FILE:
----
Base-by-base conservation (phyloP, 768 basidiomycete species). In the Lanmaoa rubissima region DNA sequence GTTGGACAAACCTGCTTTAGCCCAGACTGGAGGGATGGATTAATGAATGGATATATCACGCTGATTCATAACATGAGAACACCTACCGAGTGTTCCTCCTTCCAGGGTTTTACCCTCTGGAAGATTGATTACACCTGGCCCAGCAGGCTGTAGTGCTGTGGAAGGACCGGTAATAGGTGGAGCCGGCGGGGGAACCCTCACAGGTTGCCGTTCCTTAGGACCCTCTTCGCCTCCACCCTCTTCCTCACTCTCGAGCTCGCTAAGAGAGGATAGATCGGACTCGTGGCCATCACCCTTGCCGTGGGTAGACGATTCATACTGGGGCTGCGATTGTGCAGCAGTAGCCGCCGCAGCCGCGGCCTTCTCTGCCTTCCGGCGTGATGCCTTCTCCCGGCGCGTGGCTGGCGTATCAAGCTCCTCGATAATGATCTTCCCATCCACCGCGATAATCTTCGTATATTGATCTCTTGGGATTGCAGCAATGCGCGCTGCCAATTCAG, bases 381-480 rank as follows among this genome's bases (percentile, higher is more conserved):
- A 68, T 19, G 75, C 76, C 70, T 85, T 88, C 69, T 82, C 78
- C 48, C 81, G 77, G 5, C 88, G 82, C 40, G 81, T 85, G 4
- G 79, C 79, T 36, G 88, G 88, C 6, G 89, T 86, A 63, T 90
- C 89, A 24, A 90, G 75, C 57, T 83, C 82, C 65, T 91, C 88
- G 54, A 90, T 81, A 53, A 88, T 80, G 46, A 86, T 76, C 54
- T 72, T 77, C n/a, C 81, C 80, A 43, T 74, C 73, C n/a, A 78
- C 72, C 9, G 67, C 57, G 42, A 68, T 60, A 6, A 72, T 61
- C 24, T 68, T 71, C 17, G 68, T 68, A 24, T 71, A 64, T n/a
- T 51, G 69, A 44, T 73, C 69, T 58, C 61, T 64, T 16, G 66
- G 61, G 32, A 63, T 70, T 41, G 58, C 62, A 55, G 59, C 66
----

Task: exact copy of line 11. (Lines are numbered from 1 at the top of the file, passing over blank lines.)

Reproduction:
- G 61, G 32, A 63, T 70, T 41, G 58, C 62, A 55, G 59, C 66